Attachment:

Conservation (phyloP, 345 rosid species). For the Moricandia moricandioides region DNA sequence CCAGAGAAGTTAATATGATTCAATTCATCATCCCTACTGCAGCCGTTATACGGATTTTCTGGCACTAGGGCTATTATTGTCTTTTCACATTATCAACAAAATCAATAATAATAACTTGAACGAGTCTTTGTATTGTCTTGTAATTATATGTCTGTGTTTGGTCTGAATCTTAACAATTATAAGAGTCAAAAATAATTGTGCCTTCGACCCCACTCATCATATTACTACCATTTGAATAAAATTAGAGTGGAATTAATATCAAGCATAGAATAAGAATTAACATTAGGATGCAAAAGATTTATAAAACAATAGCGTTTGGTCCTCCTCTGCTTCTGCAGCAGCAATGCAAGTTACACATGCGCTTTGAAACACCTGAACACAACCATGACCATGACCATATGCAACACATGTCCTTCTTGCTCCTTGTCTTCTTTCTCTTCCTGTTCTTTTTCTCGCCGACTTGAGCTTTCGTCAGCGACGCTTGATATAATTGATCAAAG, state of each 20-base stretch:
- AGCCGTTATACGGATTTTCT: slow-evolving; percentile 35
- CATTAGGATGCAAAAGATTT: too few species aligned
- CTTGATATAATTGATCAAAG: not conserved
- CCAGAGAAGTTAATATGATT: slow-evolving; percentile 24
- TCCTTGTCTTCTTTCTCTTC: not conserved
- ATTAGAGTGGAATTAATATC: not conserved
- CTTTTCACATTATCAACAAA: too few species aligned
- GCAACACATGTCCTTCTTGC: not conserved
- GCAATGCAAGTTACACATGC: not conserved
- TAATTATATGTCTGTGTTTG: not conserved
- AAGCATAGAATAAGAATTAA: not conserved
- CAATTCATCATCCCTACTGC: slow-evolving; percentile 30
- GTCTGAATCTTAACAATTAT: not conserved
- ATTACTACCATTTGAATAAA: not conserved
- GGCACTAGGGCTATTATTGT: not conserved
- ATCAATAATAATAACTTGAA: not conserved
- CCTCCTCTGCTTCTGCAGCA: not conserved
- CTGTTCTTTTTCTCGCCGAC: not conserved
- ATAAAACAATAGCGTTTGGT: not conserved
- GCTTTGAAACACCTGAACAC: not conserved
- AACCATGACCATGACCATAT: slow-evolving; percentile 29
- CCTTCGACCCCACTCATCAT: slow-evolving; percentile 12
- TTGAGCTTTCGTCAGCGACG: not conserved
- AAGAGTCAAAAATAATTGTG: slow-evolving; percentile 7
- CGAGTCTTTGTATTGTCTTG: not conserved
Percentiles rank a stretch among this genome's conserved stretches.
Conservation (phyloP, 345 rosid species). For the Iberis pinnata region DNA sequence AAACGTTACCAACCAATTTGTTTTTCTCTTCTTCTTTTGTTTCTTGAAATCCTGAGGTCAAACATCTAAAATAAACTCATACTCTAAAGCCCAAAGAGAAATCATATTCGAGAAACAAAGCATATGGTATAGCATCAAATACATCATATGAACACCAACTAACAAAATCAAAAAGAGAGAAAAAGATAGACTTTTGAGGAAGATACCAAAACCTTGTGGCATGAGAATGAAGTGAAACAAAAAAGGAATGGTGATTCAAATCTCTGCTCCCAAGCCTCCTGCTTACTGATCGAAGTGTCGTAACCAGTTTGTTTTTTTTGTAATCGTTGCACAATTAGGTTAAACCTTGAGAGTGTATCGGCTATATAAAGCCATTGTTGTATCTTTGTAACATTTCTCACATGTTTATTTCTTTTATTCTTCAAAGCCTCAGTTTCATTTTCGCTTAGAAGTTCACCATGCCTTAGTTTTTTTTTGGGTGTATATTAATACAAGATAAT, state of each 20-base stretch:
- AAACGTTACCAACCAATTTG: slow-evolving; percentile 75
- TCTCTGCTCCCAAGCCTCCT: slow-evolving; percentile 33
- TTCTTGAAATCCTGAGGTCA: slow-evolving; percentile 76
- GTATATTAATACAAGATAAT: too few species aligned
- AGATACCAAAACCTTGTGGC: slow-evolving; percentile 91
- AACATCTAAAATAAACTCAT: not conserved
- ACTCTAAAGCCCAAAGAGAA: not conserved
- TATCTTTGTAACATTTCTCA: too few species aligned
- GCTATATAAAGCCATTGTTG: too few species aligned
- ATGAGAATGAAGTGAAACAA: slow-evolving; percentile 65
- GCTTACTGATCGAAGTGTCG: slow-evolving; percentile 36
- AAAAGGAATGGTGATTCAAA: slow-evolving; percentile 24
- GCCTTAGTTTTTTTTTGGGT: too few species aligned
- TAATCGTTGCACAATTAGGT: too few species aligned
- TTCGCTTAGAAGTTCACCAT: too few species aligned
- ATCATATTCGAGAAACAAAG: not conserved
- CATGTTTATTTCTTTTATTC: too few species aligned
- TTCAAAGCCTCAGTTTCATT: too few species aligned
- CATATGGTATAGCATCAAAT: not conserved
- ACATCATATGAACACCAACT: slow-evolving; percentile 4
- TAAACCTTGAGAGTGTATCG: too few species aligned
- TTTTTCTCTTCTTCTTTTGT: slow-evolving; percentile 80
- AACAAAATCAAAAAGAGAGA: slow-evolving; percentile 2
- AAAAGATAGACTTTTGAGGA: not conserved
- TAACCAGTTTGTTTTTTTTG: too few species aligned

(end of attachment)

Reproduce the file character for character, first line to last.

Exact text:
Conservation (phyloP, 345 rosid species). For the Moricandia moricandioides region DNA sequence CCAGAGAAGTTAATATGATTCAATTCATCATCCCTACTGCAGCCGTTATACGGATTTTCTGGCACTAGGGCTATTATTGTCTTTTCACATTATCAACAAAATCAATAATAATAACTTGAACGAGTCTTTGTATTGTCTTGTAATTATATGTCTGTGTTTGGTCTGAATCTTAACAATTATAAGAGTCAAAAATAATTGTGCCTTCGACCCCACTCATCATATTACTACCATTTGAATAAAATTAGAGTGGAATTAATATCAAGCATAGAATAAGAATTAACATTAGGATGCAAAAGATTTATAAAACAATAGCGTTTGGTCCTCCTCTGCTTCTGCAGCAGCAATGCAAGTTACACATGCGCTTTGAAACACCTGAACACAACCATGACCATGACCATATGCAACACATGTCCTTCTTGCTCCTTGTCTTCTTTCTCTTCCTGTTCTTTTTCTCGCCGACTTGAGCTTTCGTCAGCGACGCTTGATATAATTGATCAAAG, state of each 20-base stretch:
- AGCCGTTATACGGATTTTCT: slow-evolving; percentile 35
- CATTAGGATGCAAAAGATTT: too few species aligned
- CTTGATATAATTGATCAAAG: not conserved
- CCAGAGAAGTTAATATGATT: slow-evolving; percentile 24
- TCCTTGTCTTCTTTCTCTTC: not conserved
- ATTAGAGTGGAATTAATATC: not conserved
- CTTTTCACATTATCAACAAA: too few species aligned
- GCAACACATGTCCTTCTTGC: not conserved
- GCAATGCAAGTTACACATGC: not conserved
- TAATTATATGTCTGTGTTTG: not conserved
- AAGCATAGAATAAGAATTAA: not conserved
- CAATTCATCATCCCTACTGC: slow-evolving; percentile 30
- GTCTGAATCTTAACAATTAT: not conserved
- ATTACTACCATTTGAATAAA: not conserved
- GGCACTAGGGCTATTATTGT: not conserved
- ATCAATAATAATAACTTGAA: not conserved
- CCTCCTCTGCTTCTGCAGCA: not conserved
- CTGTTCTTTTTCTCGCCGAC: not conserved
- ATAAAACAATAGCGTTTGGT: not conserved
- GCTTTGAAACACCTGAACAC: not conserved
- AACCATGACCATGACCATAT: slow-evolving; percentile 29
- CCTTCGACCCCACTCATCAT: slow-evolving; percentile 12
- TTGAGCTTTCGTCAGCGACG: not conserved
- AAGAGTCAAAAATAATTGTG: slow-evolving; percentile 7
- CGAGTCTTTGTATTGTCTTG: not conserved
Percentiles rank a stretch among this genome's conserved stretches.
Conservation (phyloP, 345 rosid species). For the Iberis pinnata region DNA sequence AAACGTTACCAACCAATTTGTTTTTCTCTTCTTCTTTTGTTTCTTGAAATCCTGAGGTCAAACATCTAAAATAAACTCATACTCTAAAGCCCAAAGAGAAATCATATTCGAGAAACAAAGCATATGGTATAGCATCAAATACATCATATGAACACCAACTAACAAAATCAAAAAGAGAGAAAAAGATAGACTTTTGAGGAAGATACCAAAACCTTGTGGCATGAGAATGAAGTGAAACAAAAAAGGAATGGTGATTCAAATCTCTGCTCCCAAGCCTCCTGCTTACTGATCGAAGTGTCGTAACCAGTTTGTTTTTTTTGTAATCGTTGCACAATTAGGTTAAACCTTGAGAGTGTATCGGCTATATAAAGCCATTGTTGTATCTTTGTAACATTTCTCACATGTTTATTTCTTTTATTCTTCAAAGCCTCAGTTTCATTTTCGCTTAGAAGTTCACCATGCCTTAGTTTTTTTTTGGGTGTATATTAATACAAGATAAT, state of each 20-base stretch:
- AAACGTTACCAACCAATTTG: slow-evolving; percentile 75
- TCTCTGCTCCCAAGCCTCCT: slow-evolving; percentile 33
- TTCTTGAAATCCTGAGGTCA: slow-evolving; percentile 76
- GTATATTAATACAAGATAAT: too few species aligned
- AGATACCAAAACCTTGTGGC: slow-evolving; percentile 91
- AACATCTAAAATAAACTCAT: not conserved
- ACTCTAAAGCCCAAAGAGAA: not conserved
- TATCTTTGTAACATTTCTCA: too few species aligned
- GCTATATAAAGCCATTGTTG: too few species aligned
- ATGAGAATGAAGTGAAACAA: slow-evolving; percentile 65
- GCTTACTGATCGAAGTGTCG: slow-evolving; percentile 36
- AAAAGGAATGGTGATTCAAA: slow-evolving; percentile 24
- GCCTTAGTTTTTTTTTGGGT: too few species aligned
- TAATCGTTGCACAATTAGGT: too few species aligned
- TTCGCTTAGAAGTTCACCAT: too few species aligned
- ATCATATTCGAGAAACAAAG: not conserved
- CATGTTTATTTCTTTTATTC: too few species aligned
- TTCAAAGCCTCAGTTTCATT: too few species aligned
- CATATGGTATAGCATCAAAT: not conserved
- ACATCATATGAACACCAACT: slow-evolving; percentile 4
- TAAACCTTGAGAGTGTATCG: too few species aligned
- TTTTTCTCTTCTTCTTTTGT: slow-evolving; percentile 80
- AACAAAATCAAAAAGAGAGA: slow-evolving; percentile 2
- AAAAGATAGACTTTTGAGGA: not conserved
- TAACCAGTTTGTTTTTTTTG: too few species aligned